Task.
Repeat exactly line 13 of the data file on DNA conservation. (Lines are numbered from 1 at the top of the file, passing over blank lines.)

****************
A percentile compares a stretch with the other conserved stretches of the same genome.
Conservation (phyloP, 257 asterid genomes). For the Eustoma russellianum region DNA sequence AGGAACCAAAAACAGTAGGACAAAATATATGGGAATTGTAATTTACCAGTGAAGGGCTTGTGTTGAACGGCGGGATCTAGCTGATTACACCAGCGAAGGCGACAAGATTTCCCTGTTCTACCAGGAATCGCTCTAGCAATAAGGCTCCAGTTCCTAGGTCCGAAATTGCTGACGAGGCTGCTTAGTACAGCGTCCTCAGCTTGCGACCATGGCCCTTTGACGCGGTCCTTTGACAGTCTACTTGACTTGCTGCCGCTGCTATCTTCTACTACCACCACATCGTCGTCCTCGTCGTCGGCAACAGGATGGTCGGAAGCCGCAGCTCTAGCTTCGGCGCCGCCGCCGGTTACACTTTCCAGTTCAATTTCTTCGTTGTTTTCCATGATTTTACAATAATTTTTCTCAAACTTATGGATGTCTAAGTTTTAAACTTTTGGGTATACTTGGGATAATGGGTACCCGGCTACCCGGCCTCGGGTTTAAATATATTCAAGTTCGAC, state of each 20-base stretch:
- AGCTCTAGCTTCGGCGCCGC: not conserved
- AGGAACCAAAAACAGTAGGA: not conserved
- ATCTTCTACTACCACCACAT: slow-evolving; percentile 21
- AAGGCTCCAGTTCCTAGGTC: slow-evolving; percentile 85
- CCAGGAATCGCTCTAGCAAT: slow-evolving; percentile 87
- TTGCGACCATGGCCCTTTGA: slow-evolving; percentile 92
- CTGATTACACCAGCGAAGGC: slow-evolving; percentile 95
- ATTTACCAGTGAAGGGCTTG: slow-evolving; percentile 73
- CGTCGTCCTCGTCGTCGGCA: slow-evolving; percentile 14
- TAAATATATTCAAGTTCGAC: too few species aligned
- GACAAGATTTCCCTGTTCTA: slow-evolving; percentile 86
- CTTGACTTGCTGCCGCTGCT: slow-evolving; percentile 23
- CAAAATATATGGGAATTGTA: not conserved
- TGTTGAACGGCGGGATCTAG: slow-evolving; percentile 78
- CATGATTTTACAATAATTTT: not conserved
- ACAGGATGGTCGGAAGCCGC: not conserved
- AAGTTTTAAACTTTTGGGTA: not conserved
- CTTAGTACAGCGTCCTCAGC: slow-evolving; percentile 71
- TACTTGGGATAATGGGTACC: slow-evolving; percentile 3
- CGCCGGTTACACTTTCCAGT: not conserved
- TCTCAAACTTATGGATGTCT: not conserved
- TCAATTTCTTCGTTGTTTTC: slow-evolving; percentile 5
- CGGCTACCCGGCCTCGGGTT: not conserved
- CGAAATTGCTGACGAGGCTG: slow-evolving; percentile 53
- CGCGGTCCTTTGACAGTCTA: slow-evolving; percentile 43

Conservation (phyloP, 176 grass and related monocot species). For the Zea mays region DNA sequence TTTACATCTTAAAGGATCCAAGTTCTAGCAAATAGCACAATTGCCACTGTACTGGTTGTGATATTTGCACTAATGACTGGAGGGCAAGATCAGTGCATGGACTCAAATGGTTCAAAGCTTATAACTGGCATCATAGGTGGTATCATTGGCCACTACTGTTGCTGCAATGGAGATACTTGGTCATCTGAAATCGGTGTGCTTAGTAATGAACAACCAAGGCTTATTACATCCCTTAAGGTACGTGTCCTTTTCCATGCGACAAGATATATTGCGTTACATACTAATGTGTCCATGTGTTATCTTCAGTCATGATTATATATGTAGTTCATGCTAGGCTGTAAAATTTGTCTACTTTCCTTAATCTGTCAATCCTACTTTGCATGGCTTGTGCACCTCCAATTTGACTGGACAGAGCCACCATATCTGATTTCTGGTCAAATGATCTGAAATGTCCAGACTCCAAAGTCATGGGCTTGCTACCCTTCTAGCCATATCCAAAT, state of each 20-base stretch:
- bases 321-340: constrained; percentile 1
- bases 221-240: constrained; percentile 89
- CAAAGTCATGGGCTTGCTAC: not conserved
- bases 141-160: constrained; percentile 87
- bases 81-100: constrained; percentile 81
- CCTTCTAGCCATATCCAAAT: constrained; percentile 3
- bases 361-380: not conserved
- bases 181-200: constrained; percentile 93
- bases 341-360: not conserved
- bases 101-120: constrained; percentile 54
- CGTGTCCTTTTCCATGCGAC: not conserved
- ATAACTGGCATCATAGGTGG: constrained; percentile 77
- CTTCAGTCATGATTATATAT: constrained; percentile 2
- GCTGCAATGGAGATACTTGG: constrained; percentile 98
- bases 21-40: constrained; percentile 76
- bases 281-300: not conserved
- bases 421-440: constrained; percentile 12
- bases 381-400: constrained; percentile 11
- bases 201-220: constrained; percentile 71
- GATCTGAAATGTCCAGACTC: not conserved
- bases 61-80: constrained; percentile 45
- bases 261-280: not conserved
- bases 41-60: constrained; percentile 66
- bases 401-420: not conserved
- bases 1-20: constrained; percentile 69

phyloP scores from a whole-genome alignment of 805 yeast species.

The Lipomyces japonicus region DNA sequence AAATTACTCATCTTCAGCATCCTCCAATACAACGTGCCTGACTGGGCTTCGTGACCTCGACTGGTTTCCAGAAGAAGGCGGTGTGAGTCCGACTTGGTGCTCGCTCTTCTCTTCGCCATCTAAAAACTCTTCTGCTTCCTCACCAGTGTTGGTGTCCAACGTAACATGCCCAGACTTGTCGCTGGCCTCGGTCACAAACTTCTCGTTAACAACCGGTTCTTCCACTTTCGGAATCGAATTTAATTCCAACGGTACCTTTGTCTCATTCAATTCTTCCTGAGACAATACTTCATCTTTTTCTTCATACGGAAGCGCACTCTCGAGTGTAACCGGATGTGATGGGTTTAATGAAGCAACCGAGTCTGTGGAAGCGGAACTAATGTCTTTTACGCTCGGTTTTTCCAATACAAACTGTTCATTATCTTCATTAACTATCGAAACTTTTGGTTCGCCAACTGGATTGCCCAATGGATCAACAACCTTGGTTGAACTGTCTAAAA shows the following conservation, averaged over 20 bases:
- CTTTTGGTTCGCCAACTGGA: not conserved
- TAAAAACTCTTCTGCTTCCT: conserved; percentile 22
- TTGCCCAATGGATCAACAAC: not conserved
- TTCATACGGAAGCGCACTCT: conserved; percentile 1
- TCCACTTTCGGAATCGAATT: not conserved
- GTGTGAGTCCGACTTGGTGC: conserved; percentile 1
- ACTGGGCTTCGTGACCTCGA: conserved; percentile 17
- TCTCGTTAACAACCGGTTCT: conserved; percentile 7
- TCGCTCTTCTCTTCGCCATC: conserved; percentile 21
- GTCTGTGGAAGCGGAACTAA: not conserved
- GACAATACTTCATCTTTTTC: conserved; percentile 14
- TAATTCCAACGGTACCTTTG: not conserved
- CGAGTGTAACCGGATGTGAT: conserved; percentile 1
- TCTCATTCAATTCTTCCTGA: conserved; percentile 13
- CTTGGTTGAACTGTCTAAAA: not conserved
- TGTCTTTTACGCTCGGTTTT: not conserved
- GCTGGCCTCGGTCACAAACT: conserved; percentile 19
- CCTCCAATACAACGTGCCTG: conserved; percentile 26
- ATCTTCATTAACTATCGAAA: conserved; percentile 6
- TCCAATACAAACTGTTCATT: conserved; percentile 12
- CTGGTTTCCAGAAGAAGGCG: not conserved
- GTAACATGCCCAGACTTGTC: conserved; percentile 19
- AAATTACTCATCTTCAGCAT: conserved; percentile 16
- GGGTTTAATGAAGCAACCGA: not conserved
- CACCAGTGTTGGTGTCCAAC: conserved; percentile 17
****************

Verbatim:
- GACAAGATTTCCCTGTTCTA: slow-evolving; percentile 86